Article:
In Fabric first published by Little White Lies
Having set his previous features in Transylvania (Katalin Varga, 2009), Italy (Berberian Sound Studio, 2012) and a Middle-European Amazonia (The Duke of Burgundy, 2014), Peter Strickland returns to his native Britain for In Fabric. The location is the semi-fictitious ‘Thames Valley On Thames’, stuck in what appears to be a permanent 1970s – or perhaps that is just Peter Strickland’s sly comment on the state of England, both Middle and Little. On the periphery there are country walks and woodland backroads, but the town centre features Vlassos’ Greek restaurant, Waingel’s Bank, Staverton’s washing machine repair, and Zimzam’s night club – and dominating everyone’s attention, especially during this time of the winter sales, is Dentley & Soper’s department store.
At the film’s beginning and again near its end, a TV spot for Dentley & Soper’s is shown – not so much an ad as a lo-res mesmeric invocation, summoning customers to spend. Old Mr Lundy (Richard Bremmer) and his all-female staff, when they are not engaged in nocturnal orgiastic rites (with anatomically responsive mannequins) in the basement, run the store as a cult centre, where ‘the paradigm of retail’ is performed by zealous customers as a ritual act. The bank, the club, the restaurant, the repair shop – these too are familiar yet defamiliarised institutions, managed according to strange, often perverse codes and conventions that abstract and fetishise social norms.
The elevator (or ‘dumb waiter’) pitch for In Fabric goes: comedy horror in which a cursed red dress brings its owners to ruin. Really, though, that only scratches the narrative surface of a wilfully weird film that reduces English mores to what a poster at Waingel’s Bank terms ‘transactioneering’: that awkward interface whereby individuals negotiate sales, relationships, power and gender.
Like the department store ad, Strickland’s film sends viewers into a hypnotic state with its rhythms and repetitions, whether it is serial scenes of middle-aged divorcee Sheila (Marianne Jean-Baptiste) on blind dates or in bizarre meetings with her bosses (Julian Barratt, Steve Oram) at the bank, or of young repairman Reg Speaks (Leo Bill) putting himself, his customers and even his fiancée Babs (Hayley Squires) into eroticised trances with his monotone descriptions of washing machine parts, or just the patterns and leitmotifs of Cavern Of Anti-Matter’s circling score.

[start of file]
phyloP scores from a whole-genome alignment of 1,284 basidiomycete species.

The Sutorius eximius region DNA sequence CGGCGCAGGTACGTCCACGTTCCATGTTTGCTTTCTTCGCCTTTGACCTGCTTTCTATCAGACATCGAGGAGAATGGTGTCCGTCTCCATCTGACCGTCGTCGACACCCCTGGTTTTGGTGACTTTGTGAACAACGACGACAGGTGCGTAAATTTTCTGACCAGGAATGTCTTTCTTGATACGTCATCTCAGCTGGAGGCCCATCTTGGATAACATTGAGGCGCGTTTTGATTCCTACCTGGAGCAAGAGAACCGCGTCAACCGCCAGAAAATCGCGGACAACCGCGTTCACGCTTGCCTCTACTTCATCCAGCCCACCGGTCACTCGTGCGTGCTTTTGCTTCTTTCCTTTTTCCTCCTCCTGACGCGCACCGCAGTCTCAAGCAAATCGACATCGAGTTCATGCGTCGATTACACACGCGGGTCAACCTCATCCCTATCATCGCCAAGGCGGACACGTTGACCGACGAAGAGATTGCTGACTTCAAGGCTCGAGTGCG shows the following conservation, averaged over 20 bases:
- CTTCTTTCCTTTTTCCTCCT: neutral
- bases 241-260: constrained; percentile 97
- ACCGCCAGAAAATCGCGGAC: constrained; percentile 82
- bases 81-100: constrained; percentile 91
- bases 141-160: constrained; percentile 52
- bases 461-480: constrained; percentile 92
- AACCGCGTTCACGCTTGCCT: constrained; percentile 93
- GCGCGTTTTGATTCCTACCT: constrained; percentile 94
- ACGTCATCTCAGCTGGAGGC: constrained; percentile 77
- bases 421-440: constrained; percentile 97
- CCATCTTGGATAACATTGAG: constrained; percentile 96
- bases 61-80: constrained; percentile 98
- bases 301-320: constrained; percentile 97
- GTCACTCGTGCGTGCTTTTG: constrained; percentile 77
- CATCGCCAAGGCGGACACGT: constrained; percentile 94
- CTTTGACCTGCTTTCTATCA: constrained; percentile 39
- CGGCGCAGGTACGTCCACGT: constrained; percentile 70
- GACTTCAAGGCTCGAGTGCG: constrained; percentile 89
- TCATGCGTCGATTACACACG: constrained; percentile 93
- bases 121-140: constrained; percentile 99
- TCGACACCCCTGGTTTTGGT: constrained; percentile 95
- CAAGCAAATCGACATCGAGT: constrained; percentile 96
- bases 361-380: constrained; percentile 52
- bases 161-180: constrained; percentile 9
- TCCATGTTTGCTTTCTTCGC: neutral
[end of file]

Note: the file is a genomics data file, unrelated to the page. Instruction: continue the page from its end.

Even the bipartite structure hinges upon repetition, as Reg and Babs’ story picks up where Sheila’s ends, retracing its themes (with deviations). You might fancy that Fatma Mohamed will be a grounding presence, given that she is the one actress to have starred in all of Strickland’s features – but in fact her soothing department store assistant Miss Luckmoore serves as the witchy heart of the film’s chaotic confusion, using highly mannered turns of phrase and sensual gestures to cast a surreal spell over everyone whom she seduces into making a purchase.
In this oneiric oddity, consumerism is everything, ultimately devouring even the consumer – while the real horror is the exploitative means of production, carefully kept underground beyond the sight of bourgeois shoppers above.
Enjoyment: Funny-weird? funny-haha? Anyway, funny.
In Retrospect: This small-town Seventies English ensorcellment is a perfect misfit
© Anton Bitel